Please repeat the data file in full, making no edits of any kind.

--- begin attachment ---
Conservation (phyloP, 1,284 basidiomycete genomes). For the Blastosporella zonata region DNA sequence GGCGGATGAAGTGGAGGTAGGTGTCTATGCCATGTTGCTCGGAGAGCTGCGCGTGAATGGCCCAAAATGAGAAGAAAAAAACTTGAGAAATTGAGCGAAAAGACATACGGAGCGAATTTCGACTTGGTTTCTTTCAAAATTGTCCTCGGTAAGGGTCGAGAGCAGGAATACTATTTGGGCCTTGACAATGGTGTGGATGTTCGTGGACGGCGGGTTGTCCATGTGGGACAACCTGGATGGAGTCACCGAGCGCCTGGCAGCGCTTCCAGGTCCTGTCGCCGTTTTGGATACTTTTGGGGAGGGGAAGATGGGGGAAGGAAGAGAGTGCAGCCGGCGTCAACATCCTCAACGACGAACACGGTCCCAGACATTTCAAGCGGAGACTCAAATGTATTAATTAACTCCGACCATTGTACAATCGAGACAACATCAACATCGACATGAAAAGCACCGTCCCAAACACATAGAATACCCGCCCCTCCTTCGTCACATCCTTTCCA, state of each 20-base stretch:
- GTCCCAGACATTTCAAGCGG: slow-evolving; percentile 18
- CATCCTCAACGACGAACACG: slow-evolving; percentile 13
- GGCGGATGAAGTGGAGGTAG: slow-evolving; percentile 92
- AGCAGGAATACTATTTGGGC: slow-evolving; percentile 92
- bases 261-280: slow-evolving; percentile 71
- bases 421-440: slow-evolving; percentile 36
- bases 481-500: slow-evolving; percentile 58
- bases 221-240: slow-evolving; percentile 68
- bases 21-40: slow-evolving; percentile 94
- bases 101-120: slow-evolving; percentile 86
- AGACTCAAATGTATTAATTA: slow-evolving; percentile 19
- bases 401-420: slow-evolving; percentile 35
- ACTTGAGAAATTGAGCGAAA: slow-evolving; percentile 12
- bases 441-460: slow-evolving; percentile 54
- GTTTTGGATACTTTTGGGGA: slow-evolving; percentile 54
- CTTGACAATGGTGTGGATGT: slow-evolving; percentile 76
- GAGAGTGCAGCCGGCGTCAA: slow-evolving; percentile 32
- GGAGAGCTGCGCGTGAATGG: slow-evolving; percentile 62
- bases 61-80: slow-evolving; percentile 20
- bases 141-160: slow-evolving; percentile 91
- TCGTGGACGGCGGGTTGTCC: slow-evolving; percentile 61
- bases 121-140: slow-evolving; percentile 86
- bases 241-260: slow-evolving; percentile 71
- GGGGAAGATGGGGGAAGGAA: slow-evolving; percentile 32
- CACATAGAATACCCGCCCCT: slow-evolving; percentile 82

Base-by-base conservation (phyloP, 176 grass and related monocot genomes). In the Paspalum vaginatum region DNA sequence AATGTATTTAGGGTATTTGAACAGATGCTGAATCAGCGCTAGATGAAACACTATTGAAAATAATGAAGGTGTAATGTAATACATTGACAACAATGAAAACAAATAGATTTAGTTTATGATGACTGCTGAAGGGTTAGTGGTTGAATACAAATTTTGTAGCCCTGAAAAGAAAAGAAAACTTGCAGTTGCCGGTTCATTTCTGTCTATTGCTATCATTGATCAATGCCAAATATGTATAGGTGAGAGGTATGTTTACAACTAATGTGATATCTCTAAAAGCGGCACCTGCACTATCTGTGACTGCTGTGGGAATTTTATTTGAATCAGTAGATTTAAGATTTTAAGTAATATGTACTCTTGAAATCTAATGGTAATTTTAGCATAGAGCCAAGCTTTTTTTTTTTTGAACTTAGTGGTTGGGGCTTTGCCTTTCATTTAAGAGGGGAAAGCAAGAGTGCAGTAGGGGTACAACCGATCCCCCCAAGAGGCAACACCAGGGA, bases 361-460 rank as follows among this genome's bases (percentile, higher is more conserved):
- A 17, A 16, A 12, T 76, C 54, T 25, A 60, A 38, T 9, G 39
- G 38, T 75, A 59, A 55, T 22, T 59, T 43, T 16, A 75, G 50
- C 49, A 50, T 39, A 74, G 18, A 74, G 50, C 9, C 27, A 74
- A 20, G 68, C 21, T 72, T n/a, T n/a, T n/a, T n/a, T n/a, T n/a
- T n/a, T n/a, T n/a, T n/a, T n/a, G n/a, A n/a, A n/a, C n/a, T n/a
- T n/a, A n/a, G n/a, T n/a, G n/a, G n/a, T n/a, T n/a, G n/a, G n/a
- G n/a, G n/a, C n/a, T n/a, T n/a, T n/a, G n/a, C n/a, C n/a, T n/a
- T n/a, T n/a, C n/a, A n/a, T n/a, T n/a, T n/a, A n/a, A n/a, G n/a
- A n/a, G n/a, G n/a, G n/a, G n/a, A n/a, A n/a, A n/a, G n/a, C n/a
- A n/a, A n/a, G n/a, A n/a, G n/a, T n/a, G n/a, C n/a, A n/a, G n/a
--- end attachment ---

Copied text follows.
Conservation (phyloP, 1,284 basidiomycete genomes). For the Blastosporella zonata region DNA sequence GGCGGATGAAGTGGAGGTAGGTGTCTATGCCATGTTGCTCGGAGAGCTGCGCGTGAATGGCCCAAAATGAGAAGAAAAAAACTTGAGAAATTGAGCGAAAAGACATACGGAGCGAATTTCGACTTGGTTTCTTTCAAAATTGTCCTCGGTAAGGGTCGAGAGCAGGAATACTATTTGGGCCTTGACAATGGTGTGGATGTTCGTGGACGGCGGGTTGTCCATGTGGGACAACCTGGATGGAGTCACCGAGCGCCTGGCAGCGCTTCCAGGTCCTGTCGCCGTTTTGGATACTTTTGGGGAGGGGAAGATGGGGGAAGGAAGAGAGTGCAGCCGGCGTCAACATCCTCAACGACGAACACGGTCCCAGACATTTCAAGCGGAGACTCAAATGTATTAATTAACTCCGACCATTGTACAATCGAGACAACATCAACATCGACATGAAAAGCACCGTCCCAAACACATAGAATACCCGCCCCTCCTTCGTCACATCCTTTCCA, state of each 20-base stretch:
- GTCCCAGACATTTCAAGCGG: slow-evolving; percentile 18
- CATCCTCAACGACGAACACG: slow-evolving; percentile 13
- GGCGGATGAAGTGGAGGTAG: slow-evolving; percentile 92
- AGCAGGAATACTATTTGGGC: slow-evolving; percentile 92
- bases 261-280: slow-evolving; percentile 71
- bases 421-440: slow-evolving; percentile 36
- bases 481-500: slow-evolving; percentile 58
- bases 221-240: slow-evolving; percentile 68
- bases 21-40: slow-evolving; percentile 94
- bases 101-120: slow-evolving; percentile 86
- AGACTCAAATGTATTAATTA: slow-evolving; percentile 19
- bases 401-420: slow-evolving; percentile 35
- ACTTGAGAAATTGAGCGAAA: slow-evolving; percentile 12
- bases 441-460: slow-evolving; percentile 54
- GTTTTGGATACTTTTGGGGA: slow-evolving; percentile 54
- CTTGACAATGGTGTGGATGT: slow-evolving; percentile 76
- GAGAGTGCAGCCGGCGTCAA: slow-evolving; percentile 32
- GGAGAGCTGCGCGTGAATGG: slow-evolving; percentile 62
- bases 61-80: slow-evolving; percentile 20
- bases 141-160: slow-evolving; percentile 91
- TCGTGGACGGCGGGTTGTCC: slow-evolving; percentile 61
- bases 121-140: slow-evolving; percentile 86
- bases 241-260: slow-evolving; percentile 71
- GGGGAAGATGGGGGAAGGAA: slow-evolving; percentile 32
- CACATAGAATACCCGCCCCT: slow-evolving; percentile 82

Base-by-base conservation (phyloP, 176 grass and related monocot genomes). In the Paspalum vaginatum region DNA sequence AATGTATTTAGGGTATTTGAACAGATGCTGAATCAGCGCTAGATGAAACACTATTGAAAATAATGAAGGTGTAATGTAATACATTGACAACAATGAAAACAAATAGATTTAGTTTATGATGACTGCTGAAGGGTTAGTGGTTGAATACAAATTTTGTAGCCCTGAAAAGAAAAGAAAACTTGCAGTTGCCGGTTCATTTCTGTCTATTGCTATCATTGATCAATGCCAAATATGTATAGGTGAGAGGTATGTTTACAACTAATGTGATATCTCTAAAAGCGGCACCTGCACTATCTGTGACTGCTGTGGGAATTTTATTTGAATCAGTAGATTTAAGATTTTAAGTAATATGTACTCTTGAAATCTAATGGTAATTTTAGCATAGAGCCAAGCTTTTTTTTTTTTGAACTTAGTGGTTGGGGCTTTGCCTTTCATTTAAGAGGGGAAAGCAAGAGTGCAGTAGGGGTACAACCGATCCCCCCAAGAGGCAACACCAGGGA, bases 361-460 rank as follows among this genome's bases (percentile, higher is more conserved):
- A 17, A 16, A 12, T 76, C 54, T 25, A 60, A 38, T 9, G 39
- G 38, T 75, A 59, A 55, T 22, T 59, T 43, T 16, A 75, G 50
- C 49, A 50, T 39, A 74, G 18, A 74, G 50, C 9, C 27, A 74
- A 20, G 68, C 21, T 72, T n/a, T n/a, T n/a, T n/a, T n/a, T n/a
- T n/a, T n/a, T n/a, T n/a, T n/a, G n/a, A n/a, A n/a, C n/a, T n/a
- T n/a, A n/a, G n/a, T n/a, G n/a, G n/a, T n/a, T n/a, G n/a, G n/a
- G n/a, G n/a, C n/a, T n/a, T n/a, T n/a, G n/a, C n/a, C n/a, T n/a
- T n/a, T n/a, C n/a, A n/a, T n/a, T n/a, T n/a, A n/a, A n/a, G n/a
- A n/a, G n/a, G n/a, G n/a, G n/a, A n/a, A n/a, A n/a, G n/a, C n/a
- A n/a, A n/a, G n/a, A n/a, G n/a, T n/a, G n/a, C n/a, A n/a, G n/a